Friday, May 11, 2012

Running the risk of missing the appellate deadline

The appellate clock keeps ticking
Can the 15-day grace period to file notice of appeal after it is due be taken for granted? -- Don’t be too sure. The deadline reprieve is not a matter of right, even if a very good excuse -- not to mention a compelling reason for tardiness -- may not be required under established precedent.   In an opinion released yesterday, the appellate panel keeps up the reader’s suspense for a few paragraphs while discussing the rule and the circumstances in the particular case, but ultimately says it will grant the extension and consider the appeal on the merits. Pasted below is the relevant part of the lengthy opinion, which constitutes yet another installment in a veritable litigation saga, and also offers some of other interesting stuff that makes fodder for separate blawg posts (such as attorney immunity from tort liability for wrongful conduct engaged in in the course of representing a client and dismissal on special exception for failure to state a legally viable cause of action).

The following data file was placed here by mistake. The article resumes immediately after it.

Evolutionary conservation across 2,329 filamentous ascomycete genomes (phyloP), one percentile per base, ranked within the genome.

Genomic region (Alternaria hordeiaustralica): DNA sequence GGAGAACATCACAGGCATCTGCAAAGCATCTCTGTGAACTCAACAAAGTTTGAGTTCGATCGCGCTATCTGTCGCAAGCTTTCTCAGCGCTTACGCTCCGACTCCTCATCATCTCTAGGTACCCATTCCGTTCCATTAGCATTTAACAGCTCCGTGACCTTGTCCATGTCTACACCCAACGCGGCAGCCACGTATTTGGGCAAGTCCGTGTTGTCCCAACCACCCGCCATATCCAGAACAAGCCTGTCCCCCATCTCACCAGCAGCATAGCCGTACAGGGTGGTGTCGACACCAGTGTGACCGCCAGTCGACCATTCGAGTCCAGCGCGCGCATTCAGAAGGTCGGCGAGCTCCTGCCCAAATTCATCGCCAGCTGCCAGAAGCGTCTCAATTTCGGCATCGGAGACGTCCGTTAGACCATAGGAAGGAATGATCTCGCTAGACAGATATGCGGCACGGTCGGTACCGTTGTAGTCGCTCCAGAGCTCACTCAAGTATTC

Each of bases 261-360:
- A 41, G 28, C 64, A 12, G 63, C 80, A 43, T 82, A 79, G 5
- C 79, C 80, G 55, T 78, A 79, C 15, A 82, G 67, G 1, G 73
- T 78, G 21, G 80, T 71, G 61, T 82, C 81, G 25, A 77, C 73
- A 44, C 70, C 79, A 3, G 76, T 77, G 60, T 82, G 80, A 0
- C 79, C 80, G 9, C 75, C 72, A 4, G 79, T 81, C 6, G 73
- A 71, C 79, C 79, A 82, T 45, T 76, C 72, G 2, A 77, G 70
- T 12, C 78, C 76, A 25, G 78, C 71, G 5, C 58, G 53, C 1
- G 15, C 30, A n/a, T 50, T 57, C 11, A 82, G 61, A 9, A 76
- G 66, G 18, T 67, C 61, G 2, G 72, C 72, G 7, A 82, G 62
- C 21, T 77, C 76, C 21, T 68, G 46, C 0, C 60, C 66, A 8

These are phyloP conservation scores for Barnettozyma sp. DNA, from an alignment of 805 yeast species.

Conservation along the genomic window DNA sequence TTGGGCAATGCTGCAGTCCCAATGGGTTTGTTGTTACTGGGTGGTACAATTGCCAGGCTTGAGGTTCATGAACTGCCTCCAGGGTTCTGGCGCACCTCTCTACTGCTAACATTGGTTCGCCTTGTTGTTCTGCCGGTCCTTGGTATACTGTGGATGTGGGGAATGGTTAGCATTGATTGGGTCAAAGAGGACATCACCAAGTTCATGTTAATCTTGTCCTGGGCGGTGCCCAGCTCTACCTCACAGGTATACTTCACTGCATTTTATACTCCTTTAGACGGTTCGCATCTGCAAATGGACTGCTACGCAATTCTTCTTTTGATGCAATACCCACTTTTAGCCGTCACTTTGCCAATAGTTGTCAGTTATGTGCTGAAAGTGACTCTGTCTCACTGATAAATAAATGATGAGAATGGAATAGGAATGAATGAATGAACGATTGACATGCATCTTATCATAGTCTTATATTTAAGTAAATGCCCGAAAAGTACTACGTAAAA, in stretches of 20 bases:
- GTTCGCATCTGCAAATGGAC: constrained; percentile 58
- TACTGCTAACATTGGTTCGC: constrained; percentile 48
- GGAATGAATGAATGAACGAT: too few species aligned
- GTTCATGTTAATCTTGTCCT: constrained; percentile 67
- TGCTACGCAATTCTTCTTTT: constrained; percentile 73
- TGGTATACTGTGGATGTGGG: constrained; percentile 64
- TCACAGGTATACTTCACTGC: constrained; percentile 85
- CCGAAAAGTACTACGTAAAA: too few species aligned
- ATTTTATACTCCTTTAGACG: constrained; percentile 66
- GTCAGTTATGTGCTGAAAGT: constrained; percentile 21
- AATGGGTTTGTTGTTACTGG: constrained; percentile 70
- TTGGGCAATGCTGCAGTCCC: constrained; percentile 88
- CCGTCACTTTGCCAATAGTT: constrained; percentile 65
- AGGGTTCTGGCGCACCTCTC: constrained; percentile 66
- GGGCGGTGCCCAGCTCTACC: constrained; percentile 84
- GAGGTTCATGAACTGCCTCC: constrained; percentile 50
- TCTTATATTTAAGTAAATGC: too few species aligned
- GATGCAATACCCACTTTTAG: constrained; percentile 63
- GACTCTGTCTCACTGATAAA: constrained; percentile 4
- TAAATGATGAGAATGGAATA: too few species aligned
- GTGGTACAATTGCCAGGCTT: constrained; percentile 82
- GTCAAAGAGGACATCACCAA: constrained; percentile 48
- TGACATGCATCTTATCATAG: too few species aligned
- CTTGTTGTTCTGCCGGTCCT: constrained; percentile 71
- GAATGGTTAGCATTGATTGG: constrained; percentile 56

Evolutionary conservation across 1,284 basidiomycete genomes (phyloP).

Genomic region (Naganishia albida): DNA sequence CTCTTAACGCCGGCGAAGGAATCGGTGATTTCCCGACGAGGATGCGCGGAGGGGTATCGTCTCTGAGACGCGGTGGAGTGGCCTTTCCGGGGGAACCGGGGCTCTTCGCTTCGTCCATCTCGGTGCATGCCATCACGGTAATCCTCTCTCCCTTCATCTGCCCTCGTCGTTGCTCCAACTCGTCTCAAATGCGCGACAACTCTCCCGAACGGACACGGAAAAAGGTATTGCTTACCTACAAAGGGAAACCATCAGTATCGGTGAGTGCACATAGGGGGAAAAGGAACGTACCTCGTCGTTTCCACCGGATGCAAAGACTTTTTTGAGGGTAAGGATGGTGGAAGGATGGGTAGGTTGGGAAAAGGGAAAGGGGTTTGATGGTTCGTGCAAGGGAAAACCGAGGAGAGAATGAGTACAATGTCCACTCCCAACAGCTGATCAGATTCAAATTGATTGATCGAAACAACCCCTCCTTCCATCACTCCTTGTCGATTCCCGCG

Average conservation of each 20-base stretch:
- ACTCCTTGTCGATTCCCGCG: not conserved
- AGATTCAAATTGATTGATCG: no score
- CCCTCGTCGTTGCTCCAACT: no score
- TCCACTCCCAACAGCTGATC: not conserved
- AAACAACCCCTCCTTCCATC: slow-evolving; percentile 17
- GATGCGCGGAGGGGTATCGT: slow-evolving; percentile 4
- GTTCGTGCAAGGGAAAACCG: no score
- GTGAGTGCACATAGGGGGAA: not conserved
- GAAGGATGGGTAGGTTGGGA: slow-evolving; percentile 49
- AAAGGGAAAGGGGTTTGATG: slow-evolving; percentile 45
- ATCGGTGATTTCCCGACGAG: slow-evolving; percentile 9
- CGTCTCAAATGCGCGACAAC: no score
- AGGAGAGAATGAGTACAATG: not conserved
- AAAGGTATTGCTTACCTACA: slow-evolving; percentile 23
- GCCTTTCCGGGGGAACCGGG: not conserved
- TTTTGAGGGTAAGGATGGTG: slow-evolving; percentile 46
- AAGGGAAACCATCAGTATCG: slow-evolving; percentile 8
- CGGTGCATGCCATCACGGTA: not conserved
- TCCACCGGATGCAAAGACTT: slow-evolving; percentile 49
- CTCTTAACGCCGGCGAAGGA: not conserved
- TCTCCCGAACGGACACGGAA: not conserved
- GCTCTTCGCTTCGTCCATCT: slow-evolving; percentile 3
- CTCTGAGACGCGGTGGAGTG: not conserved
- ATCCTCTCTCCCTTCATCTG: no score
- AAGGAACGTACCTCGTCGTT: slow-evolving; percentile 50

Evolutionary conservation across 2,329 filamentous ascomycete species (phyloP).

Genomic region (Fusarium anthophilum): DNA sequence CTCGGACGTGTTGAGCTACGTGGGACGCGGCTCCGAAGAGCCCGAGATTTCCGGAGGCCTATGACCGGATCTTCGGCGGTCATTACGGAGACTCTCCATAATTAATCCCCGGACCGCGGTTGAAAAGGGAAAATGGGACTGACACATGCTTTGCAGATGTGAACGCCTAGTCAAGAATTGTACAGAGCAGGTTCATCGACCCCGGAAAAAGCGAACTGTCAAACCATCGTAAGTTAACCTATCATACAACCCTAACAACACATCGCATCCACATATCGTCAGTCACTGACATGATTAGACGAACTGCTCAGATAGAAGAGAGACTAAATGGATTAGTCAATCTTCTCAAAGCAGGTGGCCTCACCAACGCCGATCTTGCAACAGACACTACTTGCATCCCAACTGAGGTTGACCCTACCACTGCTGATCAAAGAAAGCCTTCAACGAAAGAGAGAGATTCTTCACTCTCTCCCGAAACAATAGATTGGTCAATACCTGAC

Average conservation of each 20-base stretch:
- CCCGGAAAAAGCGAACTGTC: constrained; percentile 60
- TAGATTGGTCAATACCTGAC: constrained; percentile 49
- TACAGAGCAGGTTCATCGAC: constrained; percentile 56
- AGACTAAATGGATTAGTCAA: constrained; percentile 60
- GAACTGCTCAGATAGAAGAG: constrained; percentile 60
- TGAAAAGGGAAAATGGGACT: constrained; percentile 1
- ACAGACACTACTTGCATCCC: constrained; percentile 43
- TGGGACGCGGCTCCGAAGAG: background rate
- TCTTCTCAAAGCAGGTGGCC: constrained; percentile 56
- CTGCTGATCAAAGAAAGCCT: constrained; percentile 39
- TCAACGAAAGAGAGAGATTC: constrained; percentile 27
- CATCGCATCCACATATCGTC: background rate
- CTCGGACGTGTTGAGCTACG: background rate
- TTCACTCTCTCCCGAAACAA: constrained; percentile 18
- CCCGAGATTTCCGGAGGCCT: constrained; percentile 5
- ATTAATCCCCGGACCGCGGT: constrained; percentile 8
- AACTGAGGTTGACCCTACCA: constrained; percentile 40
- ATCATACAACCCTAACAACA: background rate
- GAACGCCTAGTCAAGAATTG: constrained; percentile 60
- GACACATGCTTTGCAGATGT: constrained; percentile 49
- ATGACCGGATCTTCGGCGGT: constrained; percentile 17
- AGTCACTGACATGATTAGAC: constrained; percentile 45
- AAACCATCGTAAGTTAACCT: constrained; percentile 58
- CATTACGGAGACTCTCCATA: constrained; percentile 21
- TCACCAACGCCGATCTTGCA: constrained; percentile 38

Easton v. Phelan
No. 01-10-01067-CV (Tex.App. – Houston [1st Dist.] May 10, 2012, no pet. h.)
Timeliness of notice of appeal
Because the August 30 orders constituted a final judgment and Easton and Whatley filed a timely motion for new trial, the parties had 90 days after the orders were signed to file a notice of appeal.  See Tex. R. App. P. 26.1(a); Farmer v. Ben E. Keith Co., 907 S.W.2d 495, 496 (Tex. 1995) (per curiam).  The 90th day following the date that the orders were signed was Sunday, November 28, 2010.  Because the 90th day was a Sunday, the actual deadline by which the parties should have filed a notice of appeal was the following day, Monday, November 29.  See Tex. R. App. P. 4.1(a).  Since Easton and Whatley filed notice of the present appeal on December 6, the filing was untimely.

Before filing their own motion to dismiss this appeal, Easton and Whatley argued in response to the appellees’ motions to dismiss that, in the event that this court concludes that the notice of appeal was untimely, we should treat their notice of appeal as a motion to extend the time for filing an appeal.  They assert that a court of appeals must exert jurisdiction whenever a notice of appeal is filed within 15 days of the applicable deadline.  See Tex. R. App. P. 26.3.